Egypt's balance of payments registered a surplus worth some $2.2 billion in the first nine months of the 2013/2014 fiscal year, according to recent press release by the state's central bank.
The surplus comes in contrast to a deficit of $2.1 billion in the same period of the previous fiscal year, CBE added.
Under the balance of payments, Egypt saw its current account deficit diminishing to a record $232.7 million, down from a significant $5.7 billion during the aforementioned period.
However, the capital and financial accounts witnessed a net inflow of around $3.5 billion in the period between July and March of the fiscal year 2013/14, representing a 46 percent fall from $6.5 billion inflows in the corresponding period in 2012/13.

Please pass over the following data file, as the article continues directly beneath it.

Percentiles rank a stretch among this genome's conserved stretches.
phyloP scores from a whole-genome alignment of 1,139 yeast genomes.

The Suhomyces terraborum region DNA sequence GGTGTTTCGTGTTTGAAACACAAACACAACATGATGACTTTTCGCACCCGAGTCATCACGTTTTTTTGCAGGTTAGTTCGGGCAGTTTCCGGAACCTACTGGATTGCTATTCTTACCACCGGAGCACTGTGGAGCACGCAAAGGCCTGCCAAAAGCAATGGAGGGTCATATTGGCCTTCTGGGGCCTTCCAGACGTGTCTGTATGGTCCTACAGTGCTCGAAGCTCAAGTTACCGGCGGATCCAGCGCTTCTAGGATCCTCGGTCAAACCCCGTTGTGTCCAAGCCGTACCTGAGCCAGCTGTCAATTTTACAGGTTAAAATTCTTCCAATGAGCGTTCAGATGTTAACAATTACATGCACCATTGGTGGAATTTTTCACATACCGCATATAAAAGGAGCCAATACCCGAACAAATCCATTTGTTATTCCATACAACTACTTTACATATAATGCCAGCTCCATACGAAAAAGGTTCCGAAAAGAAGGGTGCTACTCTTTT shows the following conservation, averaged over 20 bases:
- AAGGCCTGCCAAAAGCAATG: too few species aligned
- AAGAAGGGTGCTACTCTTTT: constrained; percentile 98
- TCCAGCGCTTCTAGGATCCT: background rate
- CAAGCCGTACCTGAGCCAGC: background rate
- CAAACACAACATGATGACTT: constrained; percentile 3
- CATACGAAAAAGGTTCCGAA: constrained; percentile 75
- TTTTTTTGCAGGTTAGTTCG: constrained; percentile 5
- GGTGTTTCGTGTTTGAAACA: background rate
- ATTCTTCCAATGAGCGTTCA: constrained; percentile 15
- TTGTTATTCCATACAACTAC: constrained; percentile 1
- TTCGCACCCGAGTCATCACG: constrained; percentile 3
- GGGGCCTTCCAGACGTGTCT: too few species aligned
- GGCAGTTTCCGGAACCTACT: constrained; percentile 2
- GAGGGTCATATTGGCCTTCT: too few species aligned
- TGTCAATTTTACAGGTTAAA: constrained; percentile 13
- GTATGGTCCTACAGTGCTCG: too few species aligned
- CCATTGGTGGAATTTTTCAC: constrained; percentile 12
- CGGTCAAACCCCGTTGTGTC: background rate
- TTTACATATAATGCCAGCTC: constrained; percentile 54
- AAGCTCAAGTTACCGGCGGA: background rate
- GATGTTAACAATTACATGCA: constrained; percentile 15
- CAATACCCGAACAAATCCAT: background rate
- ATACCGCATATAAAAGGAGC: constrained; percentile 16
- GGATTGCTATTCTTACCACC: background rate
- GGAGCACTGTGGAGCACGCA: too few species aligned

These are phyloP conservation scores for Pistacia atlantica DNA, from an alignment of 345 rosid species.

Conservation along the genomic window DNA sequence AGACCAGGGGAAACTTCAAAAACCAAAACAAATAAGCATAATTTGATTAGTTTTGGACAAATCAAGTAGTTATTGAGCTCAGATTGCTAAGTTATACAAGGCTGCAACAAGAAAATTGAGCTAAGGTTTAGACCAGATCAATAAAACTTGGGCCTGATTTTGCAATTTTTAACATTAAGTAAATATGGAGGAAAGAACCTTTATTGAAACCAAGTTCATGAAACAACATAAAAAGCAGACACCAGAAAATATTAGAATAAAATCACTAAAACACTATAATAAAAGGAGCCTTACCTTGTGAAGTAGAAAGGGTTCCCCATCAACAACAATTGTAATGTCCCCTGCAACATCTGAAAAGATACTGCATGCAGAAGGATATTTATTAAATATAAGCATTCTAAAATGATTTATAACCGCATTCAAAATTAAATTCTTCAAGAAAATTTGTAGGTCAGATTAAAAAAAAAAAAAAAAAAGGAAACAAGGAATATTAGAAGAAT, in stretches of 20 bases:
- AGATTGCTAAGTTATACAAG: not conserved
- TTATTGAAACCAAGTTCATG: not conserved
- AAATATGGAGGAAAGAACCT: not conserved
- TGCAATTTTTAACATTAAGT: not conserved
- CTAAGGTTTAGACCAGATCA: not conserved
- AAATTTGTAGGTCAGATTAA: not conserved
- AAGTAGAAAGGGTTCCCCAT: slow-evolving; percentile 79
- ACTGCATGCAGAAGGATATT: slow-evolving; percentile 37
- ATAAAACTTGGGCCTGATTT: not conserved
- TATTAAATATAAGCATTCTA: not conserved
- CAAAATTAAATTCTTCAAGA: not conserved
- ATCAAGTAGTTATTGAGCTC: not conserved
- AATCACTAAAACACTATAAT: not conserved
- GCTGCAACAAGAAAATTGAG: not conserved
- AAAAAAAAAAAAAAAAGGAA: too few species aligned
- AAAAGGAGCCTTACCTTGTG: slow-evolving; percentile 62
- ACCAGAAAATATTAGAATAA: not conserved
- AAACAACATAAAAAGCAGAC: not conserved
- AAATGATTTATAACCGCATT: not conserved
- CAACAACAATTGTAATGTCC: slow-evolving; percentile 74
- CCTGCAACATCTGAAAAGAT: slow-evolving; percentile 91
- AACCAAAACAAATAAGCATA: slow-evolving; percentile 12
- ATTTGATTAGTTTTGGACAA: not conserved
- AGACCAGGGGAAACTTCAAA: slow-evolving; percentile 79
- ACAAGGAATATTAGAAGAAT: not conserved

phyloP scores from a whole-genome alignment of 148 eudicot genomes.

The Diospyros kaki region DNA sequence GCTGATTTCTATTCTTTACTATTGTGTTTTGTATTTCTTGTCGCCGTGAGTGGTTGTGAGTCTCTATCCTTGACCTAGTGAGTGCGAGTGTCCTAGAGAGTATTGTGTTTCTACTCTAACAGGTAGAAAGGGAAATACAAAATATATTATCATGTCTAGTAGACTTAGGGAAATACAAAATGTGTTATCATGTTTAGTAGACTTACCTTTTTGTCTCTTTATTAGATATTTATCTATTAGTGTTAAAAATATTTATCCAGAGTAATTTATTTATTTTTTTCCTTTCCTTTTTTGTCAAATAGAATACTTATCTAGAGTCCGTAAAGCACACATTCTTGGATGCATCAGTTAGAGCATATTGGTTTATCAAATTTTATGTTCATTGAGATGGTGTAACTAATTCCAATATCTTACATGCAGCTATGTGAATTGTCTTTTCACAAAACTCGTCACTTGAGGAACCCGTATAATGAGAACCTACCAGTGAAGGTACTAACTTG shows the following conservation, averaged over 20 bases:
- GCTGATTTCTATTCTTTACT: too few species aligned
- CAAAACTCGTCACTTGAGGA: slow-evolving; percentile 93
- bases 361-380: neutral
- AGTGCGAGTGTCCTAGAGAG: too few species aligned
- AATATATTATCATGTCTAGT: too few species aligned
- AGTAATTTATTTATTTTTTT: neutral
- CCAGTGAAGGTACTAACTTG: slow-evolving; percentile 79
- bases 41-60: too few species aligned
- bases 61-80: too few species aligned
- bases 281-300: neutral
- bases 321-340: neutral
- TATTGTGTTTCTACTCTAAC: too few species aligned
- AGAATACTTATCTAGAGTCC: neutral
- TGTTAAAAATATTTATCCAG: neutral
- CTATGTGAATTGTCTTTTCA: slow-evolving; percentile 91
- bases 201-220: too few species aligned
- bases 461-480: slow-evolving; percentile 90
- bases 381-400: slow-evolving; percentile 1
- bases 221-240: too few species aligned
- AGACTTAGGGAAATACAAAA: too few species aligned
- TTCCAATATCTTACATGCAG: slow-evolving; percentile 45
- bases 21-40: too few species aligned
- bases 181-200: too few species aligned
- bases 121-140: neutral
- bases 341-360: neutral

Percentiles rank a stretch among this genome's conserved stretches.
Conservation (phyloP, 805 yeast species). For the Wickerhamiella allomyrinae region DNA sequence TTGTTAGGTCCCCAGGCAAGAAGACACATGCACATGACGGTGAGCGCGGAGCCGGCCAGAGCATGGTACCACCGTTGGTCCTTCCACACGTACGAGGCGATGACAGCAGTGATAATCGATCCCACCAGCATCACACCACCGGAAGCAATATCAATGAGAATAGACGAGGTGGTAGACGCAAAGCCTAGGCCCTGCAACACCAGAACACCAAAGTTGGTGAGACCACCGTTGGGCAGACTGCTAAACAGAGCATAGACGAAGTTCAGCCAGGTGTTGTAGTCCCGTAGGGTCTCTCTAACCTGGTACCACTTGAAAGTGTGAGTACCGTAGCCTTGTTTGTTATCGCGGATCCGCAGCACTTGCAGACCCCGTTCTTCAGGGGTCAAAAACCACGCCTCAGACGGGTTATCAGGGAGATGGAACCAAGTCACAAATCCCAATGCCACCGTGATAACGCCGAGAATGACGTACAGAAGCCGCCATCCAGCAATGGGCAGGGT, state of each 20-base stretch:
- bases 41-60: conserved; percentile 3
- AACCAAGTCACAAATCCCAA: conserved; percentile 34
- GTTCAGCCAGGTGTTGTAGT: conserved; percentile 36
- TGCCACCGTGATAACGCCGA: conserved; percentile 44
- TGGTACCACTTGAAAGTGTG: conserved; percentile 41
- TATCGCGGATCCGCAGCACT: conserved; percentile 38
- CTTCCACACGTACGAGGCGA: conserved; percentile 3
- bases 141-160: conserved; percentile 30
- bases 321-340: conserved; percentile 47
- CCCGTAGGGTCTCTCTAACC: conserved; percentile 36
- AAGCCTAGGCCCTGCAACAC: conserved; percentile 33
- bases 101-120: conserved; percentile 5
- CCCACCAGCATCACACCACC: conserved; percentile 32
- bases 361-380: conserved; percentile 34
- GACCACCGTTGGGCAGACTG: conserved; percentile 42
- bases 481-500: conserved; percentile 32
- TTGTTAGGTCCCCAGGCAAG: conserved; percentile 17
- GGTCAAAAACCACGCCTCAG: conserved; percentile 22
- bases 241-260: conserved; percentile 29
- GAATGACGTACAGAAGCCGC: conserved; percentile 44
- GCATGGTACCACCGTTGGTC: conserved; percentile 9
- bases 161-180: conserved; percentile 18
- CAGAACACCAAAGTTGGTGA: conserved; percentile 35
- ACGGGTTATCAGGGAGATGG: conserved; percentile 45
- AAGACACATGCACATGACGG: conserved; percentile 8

The CBE attributed the improvement in the current account deficit to the 63.8 percent increase in the net unrequited transfers (official transfers and expatriates' remittances) that reached $23.6 billion, compared to $14.4 billion in the previous year.
In addition, a 1.5 percent decline in Egypt's trade deficit, which totals $25.2 billion, has helped in reducing the current account deficit.
The improvement in the current account deficit could have been larger but for the drop in services surplus, from some $5.4 billion to $1.3 billion.
"Such a drop came mainly on the back of the 57.3 percent decline in tourism revenues, to reach a total of some $3.4 billion (against some $8.1 billion), due to the fall in the number of tourist nights by 55.3 percent, to 51.2 million nights (against 114.6 million nights," CBE explained in the release.
Egypt saw a surplus of $237 million in its overall balance of payments in the fiscal year 2012/13.